All posts tagged: history

Edison and Ford Winter Estates

My visit to the Edison Ford Winter Estates was a last minute decision designed to fill time while visiting my in-laws in Florida. Since I hadn’t done any research in advance, all I expected to see was a few historical homes, and maybe an antique car or two. It turns out, Henry Ford and Thomas Edison bought these neighboring homes on the Caloosahatchee River in the late 1920s to work with Henry Firestone on a very specific project. They were concerned with the Unites States’ dependence on foreign rubber, and were determined to find a plant that could be cultivated in the US, allowing for the production of domestic rubber. They constructed a laboratory on the land shared by Edison and Ford, and brought in plants from all over the world to test. Eventually they discovered a plant, goldenrod, that would work. Today the homes on the estate are preserved, along with the laboratory and 21 acre botanical garden created from all of the plants that were tested during the project. There is also a …

Flashback Friday

As Charlotte slowly thaws out from winter, I’m looking back at some of the places I explored last year, and planning new excursions. Around this time last year, I visited Körner’s Folly, a historical home in North Carolina in the midst of a renovation. It was a fascinating visit, and I’m looking for more places like it to see this year. So far I have my eye on a massive greenhouse, a few battlefields, and the glaciers in Alaska. Stay tuned!

Auld Lang Syne

By the time this is posted New Years Eve celebrations will be well underway around the world, and no song will be more played during them than Auld Lang Syne. Originally a Scottish poem set to the tune of a traditional folk song, it became a Scottish tradition to sing on New Years Eve, funerals, and at the close of other events. As Scots emigrated to other parts of the world, they took the tradition with them. Guy Lombardo and His Royal Canadians played Auld Lang Syne at Times Square from 1939-1977, and is credited by many with popularizing the tradition in the US. His version is still played in Times Square after the ball drops every year.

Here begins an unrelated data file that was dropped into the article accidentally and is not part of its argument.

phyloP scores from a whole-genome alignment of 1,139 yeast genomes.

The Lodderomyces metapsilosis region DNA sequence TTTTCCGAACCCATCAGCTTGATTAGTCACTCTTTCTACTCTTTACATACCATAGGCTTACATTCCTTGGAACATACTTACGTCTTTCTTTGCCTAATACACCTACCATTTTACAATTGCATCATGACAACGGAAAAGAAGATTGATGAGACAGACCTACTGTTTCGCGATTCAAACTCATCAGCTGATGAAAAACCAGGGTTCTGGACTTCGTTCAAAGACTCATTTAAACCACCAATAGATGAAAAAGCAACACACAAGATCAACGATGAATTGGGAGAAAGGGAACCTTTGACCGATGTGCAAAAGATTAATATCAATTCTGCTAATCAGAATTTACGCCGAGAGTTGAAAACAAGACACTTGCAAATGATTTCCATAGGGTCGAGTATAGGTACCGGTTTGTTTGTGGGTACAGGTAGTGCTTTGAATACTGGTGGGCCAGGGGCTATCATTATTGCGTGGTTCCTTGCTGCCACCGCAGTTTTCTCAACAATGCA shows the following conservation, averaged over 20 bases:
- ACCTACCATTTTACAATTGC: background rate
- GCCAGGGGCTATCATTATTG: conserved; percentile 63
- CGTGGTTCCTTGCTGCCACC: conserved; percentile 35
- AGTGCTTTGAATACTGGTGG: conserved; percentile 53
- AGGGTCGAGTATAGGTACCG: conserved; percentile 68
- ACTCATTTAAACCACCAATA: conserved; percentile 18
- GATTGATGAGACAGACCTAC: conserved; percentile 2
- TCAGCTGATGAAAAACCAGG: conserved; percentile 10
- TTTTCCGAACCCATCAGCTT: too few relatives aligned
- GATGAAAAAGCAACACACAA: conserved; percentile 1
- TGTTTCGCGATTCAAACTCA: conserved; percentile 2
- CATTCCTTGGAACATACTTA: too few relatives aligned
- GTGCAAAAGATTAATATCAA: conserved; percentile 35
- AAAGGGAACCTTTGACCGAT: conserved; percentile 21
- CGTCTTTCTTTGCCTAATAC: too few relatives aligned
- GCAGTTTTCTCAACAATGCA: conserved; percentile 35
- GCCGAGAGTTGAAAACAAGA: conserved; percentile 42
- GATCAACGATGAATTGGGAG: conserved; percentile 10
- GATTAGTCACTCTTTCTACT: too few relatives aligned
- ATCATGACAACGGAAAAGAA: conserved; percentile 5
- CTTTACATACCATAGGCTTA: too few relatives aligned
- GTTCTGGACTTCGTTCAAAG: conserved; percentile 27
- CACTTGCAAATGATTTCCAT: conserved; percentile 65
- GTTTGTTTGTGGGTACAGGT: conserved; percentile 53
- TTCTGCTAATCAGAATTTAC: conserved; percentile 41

The Problematic Preservation of History

Growing up a town over from Plymouth, Massachusetts, I spent a lot of time in elementary school learning about the Pilgrims. Their perilous trip across the Atlantic in Mayflower, surviving disease in the first few months of arriving in America, and finally establishing Plymouth as a colony. Although Plymouth is known for being the settlement of the Pilgrims, it also has a local reputation for being home to one of the most disappointing historical sites in New England. Plymouth Rock, to be specific. Named the official landing place that the Pilgrims stepped on when they came ashore by Elder Thomas Faunce in 1741, (121 years after the Pilgrims arrived!) the rock has been moved, broken, and chipped away at before finally being returned to its original place on the waterfront and covered by a granite canopy. It is now half buried by sand and frequently covered by the high tide, disappointing visitors who come expecting a huge stone slab, and look down to find an unimpressive stone marker. If you ever visit Plymouth, there is …

Gertrude M. Borden Wildlife Refuge

I’m heading home to Massachusetts this weekend for the Thanksgiving holiday, and am planning on visiting as many of my favorite places as possible during the week I am there. One of those is is the wildlife refuge that I used to live a few minutes away from in Taunton, Ma. A quiet park with trails and a boardwalk along the river, it was the perfect place for summertime strolls and appreciating the local fall foliage.

Muse of the Day

I love those who can smile in trouble, who can gather strength from distress, and grow brave by reflection. ‘Tis the business of little minds to shrink, but they whose heart is firm, and whose conscience approves their conduct, will pursue their principles unto death.   -Leonardo da Vinci

Muse of the Day

Eccentric and secret genius that he was, Bosch not only moved the heart, but scandalized it into full awareness. The sinister and monstrous things that he brought forth are the hidden creatures of our inward self-love: he externalizes the ugliness within, and so his misshapen demons have an effect beyond curiosity. We feel a hateful kinship with them. The Ship of Fools is not about other people. It is about us. Wendy Beckett The Story of Painting

Muse of the Day

If you owe someone an apology, tell them you are sorry today. If someone asks for your forgiveness, forgive them. Start being the person you always wanted to be today and don’t waste your time worrying about tomorrow.”  Mary Kate McErlean Her Father was killed on 9/11 when she was 8 years old.  Read her full essay here.